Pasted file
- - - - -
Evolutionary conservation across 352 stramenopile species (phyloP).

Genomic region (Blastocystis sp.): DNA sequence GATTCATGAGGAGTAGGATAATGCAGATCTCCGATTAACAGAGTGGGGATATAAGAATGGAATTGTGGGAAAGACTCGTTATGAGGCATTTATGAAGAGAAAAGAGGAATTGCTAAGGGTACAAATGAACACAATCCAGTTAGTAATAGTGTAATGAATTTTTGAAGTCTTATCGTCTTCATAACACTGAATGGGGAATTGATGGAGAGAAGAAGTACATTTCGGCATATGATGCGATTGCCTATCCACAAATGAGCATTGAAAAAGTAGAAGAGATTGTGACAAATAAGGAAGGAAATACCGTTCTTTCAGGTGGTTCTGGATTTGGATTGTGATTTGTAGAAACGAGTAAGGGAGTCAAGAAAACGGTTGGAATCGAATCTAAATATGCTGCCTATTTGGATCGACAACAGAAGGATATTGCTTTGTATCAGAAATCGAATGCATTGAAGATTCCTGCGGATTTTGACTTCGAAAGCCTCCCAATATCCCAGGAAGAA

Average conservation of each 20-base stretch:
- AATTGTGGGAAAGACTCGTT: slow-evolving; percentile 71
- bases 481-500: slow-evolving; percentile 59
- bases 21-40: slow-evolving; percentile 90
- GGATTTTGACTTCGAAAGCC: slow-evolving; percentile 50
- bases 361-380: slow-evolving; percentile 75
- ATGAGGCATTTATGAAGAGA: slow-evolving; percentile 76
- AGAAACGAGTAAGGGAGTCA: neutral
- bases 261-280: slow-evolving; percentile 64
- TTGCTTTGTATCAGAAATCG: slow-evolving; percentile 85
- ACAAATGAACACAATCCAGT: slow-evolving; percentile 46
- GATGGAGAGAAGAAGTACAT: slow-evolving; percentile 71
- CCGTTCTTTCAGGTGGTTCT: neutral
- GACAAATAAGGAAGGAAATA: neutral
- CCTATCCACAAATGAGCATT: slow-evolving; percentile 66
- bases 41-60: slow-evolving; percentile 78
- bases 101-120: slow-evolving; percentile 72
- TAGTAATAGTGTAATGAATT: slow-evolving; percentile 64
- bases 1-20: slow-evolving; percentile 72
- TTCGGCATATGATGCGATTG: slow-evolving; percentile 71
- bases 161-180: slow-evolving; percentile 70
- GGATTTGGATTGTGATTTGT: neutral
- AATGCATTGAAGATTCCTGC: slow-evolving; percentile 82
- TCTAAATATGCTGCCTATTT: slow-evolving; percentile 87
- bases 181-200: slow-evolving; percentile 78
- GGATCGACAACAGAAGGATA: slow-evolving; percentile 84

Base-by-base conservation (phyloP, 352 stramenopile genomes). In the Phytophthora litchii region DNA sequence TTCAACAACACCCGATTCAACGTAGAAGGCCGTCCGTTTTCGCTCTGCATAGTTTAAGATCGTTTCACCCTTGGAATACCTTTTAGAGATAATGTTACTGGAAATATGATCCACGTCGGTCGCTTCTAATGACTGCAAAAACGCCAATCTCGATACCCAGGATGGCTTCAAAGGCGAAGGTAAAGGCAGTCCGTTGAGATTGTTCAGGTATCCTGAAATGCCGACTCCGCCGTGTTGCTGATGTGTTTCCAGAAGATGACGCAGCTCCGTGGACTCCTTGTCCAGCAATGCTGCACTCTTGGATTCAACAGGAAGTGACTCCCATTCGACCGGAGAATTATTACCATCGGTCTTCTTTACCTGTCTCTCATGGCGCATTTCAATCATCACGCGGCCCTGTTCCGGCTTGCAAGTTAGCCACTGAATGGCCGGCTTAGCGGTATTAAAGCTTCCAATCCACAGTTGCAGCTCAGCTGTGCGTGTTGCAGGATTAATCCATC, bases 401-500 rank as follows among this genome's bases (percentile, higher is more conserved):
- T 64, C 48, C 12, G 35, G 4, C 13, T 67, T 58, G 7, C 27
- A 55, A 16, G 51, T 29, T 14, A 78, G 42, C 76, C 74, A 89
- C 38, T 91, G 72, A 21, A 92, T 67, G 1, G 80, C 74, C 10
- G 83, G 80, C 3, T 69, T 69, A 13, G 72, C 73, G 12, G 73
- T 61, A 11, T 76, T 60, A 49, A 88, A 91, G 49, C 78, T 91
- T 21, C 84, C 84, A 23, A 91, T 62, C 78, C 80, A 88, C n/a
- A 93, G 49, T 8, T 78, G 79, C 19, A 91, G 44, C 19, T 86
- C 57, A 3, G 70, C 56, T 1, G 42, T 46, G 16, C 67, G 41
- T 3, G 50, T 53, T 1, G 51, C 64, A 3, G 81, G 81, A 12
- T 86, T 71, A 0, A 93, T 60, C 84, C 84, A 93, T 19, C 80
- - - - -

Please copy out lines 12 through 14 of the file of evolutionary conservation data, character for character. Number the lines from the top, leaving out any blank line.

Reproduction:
- TTGCTTTGTATCAGAAATCG: slow-evolving; percentile 85
- ACAAATGAACACAATCCAGT: slow-evolving; percentile 46
- GATGGAGAGAAGAAGTACAT: slow-evolving; percentile 71